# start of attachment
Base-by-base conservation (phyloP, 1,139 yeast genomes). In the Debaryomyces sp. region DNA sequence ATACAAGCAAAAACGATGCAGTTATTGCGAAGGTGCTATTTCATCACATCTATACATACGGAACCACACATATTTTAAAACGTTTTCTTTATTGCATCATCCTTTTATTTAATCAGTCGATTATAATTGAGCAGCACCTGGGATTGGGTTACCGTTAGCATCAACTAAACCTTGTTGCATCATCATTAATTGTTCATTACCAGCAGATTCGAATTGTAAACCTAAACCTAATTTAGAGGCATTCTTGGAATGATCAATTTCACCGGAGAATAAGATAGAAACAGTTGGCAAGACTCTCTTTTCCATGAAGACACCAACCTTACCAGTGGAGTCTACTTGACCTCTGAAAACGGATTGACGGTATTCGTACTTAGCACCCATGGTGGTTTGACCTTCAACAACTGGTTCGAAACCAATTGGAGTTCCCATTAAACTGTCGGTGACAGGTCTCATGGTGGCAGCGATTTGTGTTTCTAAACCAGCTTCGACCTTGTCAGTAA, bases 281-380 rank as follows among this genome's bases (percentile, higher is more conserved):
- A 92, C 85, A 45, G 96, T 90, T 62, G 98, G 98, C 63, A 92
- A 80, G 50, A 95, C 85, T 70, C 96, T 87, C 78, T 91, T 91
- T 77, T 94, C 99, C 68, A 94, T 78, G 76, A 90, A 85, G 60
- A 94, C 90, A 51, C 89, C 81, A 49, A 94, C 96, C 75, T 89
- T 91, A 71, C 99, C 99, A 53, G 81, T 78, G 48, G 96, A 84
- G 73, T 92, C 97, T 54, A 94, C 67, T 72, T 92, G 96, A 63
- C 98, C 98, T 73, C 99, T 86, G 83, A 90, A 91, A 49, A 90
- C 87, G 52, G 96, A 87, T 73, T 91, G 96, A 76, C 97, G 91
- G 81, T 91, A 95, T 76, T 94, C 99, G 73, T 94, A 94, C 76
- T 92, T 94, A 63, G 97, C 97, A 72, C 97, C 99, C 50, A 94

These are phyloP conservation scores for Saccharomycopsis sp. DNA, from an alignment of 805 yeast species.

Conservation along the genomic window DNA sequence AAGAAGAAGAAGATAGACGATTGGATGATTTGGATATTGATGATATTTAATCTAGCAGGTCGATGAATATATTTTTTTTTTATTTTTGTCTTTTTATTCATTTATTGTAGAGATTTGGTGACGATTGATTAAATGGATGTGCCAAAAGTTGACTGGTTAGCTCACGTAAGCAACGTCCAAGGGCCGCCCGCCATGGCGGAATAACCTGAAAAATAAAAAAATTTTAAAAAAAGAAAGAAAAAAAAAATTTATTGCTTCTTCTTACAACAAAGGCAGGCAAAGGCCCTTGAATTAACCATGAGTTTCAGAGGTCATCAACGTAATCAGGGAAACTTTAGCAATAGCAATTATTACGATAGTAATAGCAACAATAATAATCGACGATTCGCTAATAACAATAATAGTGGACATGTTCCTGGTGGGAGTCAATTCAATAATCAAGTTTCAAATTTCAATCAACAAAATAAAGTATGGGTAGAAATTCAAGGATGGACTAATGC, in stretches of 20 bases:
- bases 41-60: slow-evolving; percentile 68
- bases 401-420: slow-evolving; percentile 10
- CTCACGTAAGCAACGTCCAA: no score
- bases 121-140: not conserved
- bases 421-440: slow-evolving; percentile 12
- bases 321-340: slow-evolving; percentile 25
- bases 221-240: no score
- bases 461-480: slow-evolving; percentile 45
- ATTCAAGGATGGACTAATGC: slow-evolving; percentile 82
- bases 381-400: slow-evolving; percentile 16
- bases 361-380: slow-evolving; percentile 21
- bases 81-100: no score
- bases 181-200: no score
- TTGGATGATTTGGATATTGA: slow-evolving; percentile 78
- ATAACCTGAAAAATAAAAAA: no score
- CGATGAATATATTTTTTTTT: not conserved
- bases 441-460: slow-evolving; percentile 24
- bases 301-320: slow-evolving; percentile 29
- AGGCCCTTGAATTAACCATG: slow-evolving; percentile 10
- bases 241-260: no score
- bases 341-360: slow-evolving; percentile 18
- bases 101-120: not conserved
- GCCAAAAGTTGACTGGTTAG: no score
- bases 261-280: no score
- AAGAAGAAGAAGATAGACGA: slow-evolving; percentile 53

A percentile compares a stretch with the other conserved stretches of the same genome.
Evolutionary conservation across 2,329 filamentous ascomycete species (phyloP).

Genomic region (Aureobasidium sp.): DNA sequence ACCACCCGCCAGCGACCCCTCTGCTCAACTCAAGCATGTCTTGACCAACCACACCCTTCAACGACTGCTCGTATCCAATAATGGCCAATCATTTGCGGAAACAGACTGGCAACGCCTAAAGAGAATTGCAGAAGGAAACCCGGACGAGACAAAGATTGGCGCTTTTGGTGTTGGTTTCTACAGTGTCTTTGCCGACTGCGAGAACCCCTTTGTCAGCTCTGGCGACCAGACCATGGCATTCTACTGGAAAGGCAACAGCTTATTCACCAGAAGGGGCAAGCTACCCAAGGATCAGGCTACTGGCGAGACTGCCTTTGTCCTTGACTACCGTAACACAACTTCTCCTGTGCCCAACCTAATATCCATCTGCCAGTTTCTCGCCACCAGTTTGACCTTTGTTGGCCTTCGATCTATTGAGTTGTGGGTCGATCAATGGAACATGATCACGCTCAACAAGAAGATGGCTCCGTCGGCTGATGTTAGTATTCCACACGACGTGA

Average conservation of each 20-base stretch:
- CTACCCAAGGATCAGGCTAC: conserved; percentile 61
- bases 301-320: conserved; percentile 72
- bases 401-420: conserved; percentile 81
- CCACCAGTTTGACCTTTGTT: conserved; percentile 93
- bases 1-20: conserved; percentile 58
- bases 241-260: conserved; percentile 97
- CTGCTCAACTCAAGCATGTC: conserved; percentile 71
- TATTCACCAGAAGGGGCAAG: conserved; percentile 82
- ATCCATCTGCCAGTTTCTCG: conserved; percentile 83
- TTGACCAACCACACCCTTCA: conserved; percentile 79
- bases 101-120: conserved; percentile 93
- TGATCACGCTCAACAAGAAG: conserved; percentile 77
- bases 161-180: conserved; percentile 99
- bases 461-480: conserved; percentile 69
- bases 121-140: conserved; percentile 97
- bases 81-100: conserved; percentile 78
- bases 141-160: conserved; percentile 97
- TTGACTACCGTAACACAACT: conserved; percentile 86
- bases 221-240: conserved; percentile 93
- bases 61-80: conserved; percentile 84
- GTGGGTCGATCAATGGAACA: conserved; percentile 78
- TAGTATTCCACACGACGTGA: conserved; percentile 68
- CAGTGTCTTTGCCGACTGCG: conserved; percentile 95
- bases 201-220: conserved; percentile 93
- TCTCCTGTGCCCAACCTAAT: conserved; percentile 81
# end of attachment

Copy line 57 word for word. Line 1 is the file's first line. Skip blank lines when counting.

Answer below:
- bases 121-140: conserved; percentile 97